ECOPHYSIOLOGICAL AND HISTOCHEMICAL RESPONSES TO OZONE IN TREE SPECIES ARE INFLUENCED BY THE PROVENANCE
It is well known that the responses of trees to air pollutants vary between and within species under strong genetic control, but this phenomenon can be also regulated by plant provenance. Leaf symptoms attributed to ozone have been detected in a growing list of tree species such as ash, commonly planted in urban areas and also important forest tree in Italy. Two-years old seedlings of Fraxinus excelsior represented by two provenances (Piedmont and Tuscany) were exposed to ozone fumigation. Treated plants developed chlorosis and adaxial necrosis on mature fully expanded leaves. This was true for both provenances even if different photosynthetic efficiency was observed. In Piedmont provenance, ozone directly influenced stomatal aperture, because stomata are closed prematurely, inducing a slow CO2 movement into the leaf. Histochemical markers such as autofluorescence, the presence of cell-wall thickenings and the typical necrotic lesions of palisade tissue were investigated in order to understand whether symptoms induced by ozone allow differential diagnosis of injury. A significant decrease in the photosynthetic pigments (about -30%) was observed at the end of treatment in both provenances.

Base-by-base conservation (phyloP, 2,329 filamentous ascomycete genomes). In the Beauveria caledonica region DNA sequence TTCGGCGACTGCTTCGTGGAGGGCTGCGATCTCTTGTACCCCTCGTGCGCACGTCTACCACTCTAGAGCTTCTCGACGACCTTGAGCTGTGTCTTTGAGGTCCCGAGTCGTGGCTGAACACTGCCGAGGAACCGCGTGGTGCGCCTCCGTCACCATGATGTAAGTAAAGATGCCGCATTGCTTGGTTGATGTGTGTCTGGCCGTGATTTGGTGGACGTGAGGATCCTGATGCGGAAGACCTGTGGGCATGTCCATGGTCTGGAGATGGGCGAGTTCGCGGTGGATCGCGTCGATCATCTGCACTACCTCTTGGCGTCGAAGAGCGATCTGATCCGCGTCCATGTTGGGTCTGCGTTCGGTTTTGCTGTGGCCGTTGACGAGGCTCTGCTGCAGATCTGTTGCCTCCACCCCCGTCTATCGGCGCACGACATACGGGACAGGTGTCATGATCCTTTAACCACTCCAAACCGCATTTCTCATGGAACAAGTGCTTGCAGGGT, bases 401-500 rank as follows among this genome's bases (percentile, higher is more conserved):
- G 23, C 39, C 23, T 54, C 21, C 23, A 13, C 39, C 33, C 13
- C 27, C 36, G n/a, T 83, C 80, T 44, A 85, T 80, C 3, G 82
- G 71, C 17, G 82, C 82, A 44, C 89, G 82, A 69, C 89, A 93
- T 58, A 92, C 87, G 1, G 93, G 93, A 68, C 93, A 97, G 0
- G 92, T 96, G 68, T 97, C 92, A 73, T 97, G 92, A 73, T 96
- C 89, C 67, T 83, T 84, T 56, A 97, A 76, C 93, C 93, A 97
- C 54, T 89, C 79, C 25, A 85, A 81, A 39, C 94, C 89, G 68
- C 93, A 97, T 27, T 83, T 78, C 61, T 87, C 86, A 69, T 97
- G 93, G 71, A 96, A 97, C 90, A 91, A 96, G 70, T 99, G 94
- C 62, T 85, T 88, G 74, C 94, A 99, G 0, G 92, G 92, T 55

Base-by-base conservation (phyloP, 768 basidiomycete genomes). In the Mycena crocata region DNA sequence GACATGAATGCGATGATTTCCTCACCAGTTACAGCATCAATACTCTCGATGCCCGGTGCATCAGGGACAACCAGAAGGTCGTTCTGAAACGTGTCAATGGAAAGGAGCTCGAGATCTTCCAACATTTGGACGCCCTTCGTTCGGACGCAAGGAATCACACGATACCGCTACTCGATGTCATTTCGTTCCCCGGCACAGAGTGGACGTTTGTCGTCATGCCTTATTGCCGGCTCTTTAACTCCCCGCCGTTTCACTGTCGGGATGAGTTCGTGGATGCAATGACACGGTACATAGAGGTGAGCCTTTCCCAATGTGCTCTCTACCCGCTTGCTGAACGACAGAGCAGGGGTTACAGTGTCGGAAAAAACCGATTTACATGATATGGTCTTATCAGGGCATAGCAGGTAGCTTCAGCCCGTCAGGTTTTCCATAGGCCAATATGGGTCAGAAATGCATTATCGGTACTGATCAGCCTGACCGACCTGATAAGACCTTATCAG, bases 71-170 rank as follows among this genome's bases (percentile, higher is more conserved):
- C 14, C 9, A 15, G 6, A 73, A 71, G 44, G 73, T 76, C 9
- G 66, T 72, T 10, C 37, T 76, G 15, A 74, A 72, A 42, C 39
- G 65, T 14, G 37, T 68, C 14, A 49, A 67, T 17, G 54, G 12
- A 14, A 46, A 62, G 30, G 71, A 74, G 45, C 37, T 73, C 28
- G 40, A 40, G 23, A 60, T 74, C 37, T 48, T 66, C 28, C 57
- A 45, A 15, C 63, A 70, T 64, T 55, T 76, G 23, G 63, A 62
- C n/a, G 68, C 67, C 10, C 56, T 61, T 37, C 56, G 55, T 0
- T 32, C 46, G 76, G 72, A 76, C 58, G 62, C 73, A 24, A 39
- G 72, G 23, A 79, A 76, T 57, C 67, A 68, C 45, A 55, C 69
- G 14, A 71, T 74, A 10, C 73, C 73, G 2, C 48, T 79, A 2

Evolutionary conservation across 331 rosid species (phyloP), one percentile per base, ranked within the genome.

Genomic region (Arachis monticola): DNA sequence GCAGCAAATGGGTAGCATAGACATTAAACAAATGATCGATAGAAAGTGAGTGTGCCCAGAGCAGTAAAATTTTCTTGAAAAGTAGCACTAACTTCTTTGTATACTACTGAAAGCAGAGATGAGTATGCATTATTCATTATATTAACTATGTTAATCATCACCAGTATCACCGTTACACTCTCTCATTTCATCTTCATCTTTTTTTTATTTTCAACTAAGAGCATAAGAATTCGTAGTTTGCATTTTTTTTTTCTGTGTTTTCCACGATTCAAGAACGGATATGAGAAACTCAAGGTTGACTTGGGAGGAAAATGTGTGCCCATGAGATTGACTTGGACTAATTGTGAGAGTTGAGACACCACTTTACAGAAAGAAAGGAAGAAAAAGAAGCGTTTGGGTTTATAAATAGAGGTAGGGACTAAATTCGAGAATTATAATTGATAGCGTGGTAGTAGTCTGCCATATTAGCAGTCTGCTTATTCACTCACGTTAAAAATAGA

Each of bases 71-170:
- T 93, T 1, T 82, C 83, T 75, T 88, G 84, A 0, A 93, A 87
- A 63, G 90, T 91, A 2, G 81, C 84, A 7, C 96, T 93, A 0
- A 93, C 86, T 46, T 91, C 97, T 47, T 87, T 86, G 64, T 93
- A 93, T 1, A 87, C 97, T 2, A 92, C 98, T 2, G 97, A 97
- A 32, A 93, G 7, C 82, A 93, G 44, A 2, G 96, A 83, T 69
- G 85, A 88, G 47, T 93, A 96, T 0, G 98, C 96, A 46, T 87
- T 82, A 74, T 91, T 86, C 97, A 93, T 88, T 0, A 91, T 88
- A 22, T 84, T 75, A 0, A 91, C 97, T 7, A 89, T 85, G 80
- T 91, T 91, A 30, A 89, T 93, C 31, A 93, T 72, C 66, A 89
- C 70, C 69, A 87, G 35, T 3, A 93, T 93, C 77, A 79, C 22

Nali, C., Francini, A., Pellegrini, E., Santarelli, S. and Lorenzini, G. (2010). ECOPHYSIOLOGICAL AND HISTOCHEMICAL RESPONSES TO OZONE IN TREE SPECIES ARE INFLUENCED BY THE PROVENANCE. Acta Hortic. 881, 535-538
air pollution, ash, histochemical markers, oxidative stress, photosynthesis, visible foliar injury